At the closing of his remarks, he was given a chance to address concerns that this was simply a “grandstanding” move on his behalf. According to Attorney General Racine, “we think it is damn important that there be accountability … we’re bringing this matter as a civil matter … so that the public might have a sense of accountability. Again, no one is above the law.”

Attorney General Racine continued: “The public needs to know about an incredible product that I spend a lot of time watching, the National Football League. It needs to know that when the National Football League tells you that … treating people fairly in the workplace matters … that there actually will be accountability.”

Perhaps the biggest news from Thursday, however, was the indication that Attorney General Racine’s office might not be done:

The announcement from Attorney General Racine of the Consumer Protection Act suit is just the latest controversy surrounding Snyder and the Commanders, but the most serious. Until today, while the team was facing investigations from the halls of Congress to the NFL, those were just investigations and Congressional hearings.

Now the organization is directly implicated in a legal matter.

And while the Congressional investigations may or may not continue, with control of the U.S. House of Representatives still undecided after the Tuesday midterm elections, this matter in the District of Columbia is sure to continue.

How the District of Columbia Attorney General’s office became involved dates back a period of time. Last spring, the United States House Committee on Oversight and Reform, in the middle of their own investigation into the Commanders and allegations of workplace harassment, sent a letter to the Federal Trade Commission. In the letter Rep. Carolyn B. Maloney, Chairwoman of the Committee on Oversight and Reform, and Rep. Raja Krishnamoorthi, Chairman of the Subcommittee on Economic and Consumer Policy, outlined how their investigation into the Commanders uncovered evidence that the franchise “ … may have engaged in a troubling, long-running, and potentially unlawful pattern of financial conduct that may have victimized thousands of team fans and the National Football League.”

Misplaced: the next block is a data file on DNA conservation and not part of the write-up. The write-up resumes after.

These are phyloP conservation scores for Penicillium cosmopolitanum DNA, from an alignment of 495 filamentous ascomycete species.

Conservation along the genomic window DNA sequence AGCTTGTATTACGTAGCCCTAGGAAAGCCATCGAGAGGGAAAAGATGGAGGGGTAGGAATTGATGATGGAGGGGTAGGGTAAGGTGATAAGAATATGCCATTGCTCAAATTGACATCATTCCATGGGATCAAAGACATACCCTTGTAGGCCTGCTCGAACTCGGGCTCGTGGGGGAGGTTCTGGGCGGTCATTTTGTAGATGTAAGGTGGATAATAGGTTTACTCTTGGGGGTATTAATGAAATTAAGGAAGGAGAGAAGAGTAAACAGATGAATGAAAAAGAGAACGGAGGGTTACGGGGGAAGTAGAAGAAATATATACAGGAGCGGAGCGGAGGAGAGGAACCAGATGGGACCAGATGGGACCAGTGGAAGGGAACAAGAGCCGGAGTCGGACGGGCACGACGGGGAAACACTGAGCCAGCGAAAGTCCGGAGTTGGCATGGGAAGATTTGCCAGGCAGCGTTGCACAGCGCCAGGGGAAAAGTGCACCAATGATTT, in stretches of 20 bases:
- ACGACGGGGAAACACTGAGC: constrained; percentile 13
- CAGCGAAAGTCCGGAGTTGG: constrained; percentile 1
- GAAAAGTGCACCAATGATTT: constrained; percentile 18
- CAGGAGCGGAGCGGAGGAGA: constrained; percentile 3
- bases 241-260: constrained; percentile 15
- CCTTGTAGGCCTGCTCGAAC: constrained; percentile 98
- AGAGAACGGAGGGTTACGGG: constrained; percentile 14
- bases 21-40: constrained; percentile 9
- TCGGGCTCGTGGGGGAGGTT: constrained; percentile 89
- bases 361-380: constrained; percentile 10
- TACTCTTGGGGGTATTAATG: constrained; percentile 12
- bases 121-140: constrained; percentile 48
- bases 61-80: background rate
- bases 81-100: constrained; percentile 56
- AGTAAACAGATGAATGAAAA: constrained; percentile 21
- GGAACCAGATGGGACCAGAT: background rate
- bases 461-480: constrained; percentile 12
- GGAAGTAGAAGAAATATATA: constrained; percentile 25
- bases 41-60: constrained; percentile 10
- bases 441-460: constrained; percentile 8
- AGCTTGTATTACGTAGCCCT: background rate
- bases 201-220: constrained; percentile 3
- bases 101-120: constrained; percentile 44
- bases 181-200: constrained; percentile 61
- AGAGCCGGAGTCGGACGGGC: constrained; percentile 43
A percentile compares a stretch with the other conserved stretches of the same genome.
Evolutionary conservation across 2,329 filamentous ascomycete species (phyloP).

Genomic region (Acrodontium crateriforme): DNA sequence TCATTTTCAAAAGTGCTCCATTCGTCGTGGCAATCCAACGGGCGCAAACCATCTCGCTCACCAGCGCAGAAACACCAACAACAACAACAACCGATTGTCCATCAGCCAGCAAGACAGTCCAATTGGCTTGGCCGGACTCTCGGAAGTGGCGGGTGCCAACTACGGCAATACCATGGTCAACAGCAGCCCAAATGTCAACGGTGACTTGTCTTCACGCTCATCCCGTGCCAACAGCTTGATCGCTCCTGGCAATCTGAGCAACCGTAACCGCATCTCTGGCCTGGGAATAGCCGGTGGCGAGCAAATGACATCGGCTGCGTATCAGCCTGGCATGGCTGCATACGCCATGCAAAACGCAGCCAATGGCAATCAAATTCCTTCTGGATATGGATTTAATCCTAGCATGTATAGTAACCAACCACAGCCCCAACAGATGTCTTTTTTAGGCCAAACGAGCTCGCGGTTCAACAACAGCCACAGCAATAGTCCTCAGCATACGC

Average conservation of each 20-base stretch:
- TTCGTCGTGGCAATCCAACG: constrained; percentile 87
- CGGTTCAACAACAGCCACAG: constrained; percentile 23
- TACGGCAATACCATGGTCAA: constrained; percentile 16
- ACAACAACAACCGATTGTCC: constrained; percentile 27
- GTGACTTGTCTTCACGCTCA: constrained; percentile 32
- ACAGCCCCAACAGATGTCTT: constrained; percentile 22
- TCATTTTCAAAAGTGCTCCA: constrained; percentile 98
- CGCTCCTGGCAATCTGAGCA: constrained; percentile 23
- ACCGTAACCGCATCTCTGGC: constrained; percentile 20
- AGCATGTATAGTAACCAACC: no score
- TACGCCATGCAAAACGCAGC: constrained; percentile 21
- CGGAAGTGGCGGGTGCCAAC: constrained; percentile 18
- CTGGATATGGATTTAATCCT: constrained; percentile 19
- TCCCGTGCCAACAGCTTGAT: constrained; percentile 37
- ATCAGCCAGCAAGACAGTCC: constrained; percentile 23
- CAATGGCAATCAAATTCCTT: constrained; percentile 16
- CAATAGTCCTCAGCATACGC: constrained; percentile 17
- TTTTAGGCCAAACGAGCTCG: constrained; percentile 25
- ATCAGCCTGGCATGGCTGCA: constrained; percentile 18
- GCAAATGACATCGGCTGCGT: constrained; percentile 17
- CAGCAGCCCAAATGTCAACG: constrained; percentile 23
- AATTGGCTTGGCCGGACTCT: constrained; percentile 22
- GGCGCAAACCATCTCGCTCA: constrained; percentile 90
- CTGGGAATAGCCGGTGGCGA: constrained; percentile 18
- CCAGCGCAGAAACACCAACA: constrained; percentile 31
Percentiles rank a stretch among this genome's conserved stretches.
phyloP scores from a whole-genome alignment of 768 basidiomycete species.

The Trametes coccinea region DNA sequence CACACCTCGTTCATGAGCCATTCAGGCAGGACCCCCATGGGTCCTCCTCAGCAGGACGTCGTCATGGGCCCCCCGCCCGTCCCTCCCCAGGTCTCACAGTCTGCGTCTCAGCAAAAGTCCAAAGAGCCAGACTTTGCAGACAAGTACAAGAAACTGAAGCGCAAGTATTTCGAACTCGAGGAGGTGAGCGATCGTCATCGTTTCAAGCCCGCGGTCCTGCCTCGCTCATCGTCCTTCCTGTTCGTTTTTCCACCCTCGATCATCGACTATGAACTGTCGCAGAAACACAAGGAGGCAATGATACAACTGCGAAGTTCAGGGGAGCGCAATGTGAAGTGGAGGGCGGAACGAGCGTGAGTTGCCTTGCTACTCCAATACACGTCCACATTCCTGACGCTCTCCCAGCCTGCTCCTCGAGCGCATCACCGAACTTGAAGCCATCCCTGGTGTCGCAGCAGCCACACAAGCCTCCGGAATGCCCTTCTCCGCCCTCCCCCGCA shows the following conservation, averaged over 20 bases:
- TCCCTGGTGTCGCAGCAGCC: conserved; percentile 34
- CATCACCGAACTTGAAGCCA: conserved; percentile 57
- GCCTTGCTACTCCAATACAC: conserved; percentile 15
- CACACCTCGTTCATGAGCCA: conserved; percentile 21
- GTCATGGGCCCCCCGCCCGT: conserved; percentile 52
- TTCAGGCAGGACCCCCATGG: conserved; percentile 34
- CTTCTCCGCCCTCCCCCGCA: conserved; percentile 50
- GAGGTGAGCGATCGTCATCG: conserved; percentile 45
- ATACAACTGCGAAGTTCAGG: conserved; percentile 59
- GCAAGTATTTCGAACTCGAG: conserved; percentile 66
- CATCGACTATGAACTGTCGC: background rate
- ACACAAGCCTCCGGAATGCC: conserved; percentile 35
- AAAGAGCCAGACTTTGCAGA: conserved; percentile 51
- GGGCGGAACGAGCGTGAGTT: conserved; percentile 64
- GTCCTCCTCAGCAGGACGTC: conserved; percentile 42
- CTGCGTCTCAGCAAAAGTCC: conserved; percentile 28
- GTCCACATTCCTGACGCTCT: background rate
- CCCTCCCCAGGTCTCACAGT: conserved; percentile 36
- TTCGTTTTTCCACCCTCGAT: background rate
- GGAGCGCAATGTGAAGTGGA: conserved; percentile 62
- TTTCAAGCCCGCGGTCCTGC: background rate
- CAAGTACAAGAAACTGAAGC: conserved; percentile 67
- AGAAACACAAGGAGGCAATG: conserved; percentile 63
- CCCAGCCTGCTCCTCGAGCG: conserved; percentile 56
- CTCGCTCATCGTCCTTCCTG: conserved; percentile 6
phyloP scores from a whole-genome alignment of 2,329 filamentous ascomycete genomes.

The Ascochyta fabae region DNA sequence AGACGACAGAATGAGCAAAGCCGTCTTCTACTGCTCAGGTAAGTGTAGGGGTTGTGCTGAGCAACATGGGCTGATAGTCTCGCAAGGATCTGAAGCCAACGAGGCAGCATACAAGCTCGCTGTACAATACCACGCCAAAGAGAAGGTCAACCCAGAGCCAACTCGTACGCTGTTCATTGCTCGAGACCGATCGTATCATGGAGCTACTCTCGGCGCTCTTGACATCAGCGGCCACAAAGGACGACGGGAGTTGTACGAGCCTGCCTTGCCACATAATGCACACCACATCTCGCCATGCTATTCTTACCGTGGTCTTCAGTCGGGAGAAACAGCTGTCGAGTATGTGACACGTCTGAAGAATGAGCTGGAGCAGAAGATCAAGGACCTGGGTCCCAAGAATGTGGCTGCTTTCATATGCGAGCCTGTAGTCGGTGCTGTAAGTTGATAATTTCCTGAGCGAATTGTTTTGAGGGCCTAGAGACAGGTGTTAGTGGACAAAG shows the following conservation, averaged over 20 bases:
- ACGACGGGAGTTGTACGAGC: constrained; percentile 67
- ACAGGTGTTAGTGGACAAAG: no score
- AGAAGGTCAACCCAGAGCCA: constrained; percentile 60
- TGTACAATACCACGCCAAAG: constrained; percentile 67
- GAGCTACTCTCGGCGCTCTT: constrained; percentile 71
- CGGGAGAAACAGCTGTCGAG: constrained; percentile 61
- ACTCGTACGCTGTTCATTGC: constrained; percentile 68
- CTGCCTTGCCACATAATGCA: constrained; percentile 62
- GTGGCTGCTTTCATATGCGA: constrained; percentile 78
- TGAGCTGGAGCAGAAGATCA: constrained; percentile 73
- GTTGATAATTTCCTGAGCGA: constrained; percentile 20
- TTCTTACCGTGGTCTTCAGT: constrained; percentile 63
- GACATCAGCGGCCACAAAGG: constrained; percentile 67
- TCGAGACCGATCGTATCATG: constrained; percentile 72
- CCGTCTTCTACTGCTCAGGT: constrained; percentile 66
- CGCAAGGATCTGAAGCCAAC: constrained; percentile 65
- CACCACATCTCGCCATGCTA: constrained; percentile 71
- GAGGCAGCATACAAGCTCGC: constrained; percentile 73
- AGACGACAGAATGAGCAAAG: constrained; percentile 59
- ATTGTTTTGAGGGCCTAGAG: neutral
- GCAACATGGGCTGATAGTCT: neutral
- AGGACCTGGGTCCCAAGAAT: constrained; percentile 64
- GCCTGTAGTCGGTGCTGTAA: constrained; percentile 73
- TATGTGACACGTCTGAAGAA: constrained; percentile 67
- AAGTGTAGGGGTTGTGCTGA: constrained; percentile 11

According to a report The Washington Post last month, the alleged financial improprieties are just part of the investigation being conducted by Attorney General Racine. In that report, it was indicated that Attorney General Racine is also investigating the allegations of workplace harassment and misconduct, and that investigation has been underway since 2021.

Racine’s announcement comes as Snyder’s future in the NFL appears shakier than ever. Following explosive reporting from ESPN last month regarding the lengths the owner was willing to go to hold onto the franchise, Indianapolis Colts owner Jim Irsay opened the door to Snyder being removed as one of the league’s owners.

It was also announced recently by the team that Snyder and his wife Tanya retained Bank of America Securities to “explore” possible ownership changes, a move that has fueled speculation that Snyder will indeed sell the team.

Now we wait for a response from Snyder and the Commanders. If past is prologue, you can imagine the organization will forcefully push back on today’s announcement. Prior to Attorney General Racine’s press conference, the organization put out a statement invoking rookie running back Brian Robinson, who was shot before the season began. That statement, attributed to external counsel, received swift condemnation on social media and prompted a response from Team President Jason Wright.